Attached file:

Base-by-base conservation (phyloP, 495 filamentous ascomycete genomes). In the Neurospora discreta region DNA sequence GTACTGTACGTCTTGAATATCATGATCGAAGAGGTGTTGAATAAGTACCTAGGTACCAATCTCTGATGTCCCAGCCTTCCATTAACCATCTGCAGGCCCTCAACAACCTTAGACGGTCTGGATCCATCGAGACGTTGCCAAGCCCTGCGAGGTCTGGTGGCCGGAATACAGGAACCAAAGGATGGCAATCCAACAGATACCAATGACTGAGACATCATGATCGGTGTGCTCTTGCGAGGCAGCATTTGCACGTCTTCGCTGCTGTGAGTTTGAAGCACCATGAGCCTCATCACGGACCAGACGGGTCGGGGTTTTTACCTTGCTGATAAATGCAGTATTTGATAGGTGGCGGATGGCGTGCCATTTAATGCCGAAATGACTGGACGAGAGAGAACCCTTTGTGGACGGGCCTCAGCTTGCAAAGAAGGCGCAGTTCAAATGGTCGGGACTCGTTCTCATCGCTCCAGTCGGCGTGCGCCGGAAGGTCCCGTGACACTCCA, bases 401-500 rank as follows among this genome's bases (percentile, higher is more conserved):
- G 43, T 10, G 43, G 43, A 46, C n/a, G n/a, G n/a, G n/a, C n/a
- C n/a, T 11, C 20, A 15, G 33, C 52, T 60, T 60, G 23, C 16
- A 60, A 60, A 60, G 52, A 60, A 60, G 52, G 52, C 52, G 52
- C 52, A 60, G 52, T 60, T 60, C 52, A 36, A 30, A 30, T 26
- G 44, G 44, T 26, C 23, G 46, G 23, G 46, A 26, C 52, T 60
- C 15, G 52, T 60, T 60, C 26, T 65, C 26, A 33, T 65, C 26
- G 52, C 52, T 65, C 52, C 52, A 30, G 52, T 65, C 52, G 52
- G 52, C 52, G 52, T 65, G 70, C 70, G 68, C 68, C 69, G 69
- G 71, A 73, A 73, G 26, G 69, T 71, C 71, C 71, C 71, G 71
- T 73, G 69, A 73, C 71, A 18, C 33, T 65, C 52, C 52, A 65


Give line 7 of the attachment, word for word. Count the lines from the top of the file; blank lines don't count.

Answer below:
- C 15, G 52, T 60, T 60, C 26, T 65, C 26, A 33, T 65, C 26